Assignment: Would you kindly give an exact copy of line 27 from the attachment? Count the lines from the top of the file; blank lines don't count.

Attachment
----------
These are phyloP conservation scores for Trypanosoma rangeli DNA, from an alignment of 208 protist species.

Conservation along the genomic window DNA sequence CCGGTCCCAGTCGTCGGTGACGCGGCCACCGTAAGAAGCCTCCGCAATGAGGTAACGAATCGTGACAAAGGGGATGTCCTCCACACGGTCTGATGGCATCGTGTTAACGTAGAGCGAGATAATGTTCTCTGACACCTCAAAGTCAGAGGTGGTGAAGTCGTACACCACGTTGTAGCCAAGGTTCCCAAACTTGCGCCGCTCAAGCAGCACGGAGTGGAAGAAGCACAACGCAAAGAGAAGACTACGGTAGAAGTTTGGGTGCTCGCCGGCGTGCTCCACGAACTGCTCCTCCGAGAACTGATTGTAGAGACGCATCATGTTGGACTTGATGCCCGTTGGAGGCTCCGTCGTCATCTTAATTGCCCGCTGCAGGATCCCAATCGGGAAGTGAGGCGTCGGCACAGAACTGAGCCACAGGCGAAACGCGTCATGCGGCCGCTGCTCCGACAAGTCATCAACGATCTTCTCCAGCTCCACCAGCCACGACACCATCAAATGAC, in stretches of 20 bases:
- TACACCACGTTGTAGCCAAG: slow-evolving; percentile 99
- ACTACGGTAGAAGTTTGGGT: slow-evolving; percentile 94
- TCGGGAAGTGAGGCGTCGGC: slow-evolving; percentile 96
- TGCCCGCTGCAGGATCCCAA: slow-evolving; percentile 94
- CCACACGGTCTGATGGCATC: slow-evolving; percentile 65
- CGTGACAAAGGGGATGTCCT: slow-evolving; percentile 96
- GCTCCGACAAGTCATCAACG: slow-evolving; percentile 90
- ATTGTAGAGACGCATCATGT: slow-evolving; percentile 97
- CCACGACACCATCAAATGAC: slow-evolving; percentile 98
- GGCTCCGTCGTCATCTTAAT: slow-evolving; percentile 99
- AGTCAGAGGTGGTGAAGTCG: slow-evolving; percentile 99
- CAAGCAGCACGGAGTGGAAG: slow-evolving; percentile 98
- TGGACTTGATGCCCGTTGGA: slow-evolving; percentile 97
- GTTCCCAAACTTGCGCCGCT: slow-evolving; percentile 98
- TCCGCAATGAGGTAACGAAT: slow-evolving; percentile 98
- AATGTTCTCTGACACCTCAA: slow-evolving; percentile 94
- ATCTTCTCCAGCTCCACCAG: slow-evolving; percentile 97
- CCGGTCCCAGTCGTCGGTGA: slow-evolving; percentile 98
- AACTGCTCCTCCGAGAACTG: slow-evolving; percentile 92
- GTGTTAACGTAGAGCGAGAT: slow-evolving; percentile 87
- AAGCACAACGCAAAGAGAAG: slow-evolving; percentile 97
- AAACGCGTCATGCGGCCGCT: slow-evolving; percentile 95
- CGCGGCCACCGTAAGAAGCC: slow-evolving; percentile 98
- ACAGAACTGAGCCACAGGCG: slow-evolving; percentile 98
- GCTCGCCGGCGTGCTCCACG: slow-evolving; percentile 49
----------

- GCTCGCCGGCGTGCTCCACG: slow-evolving; percentile 49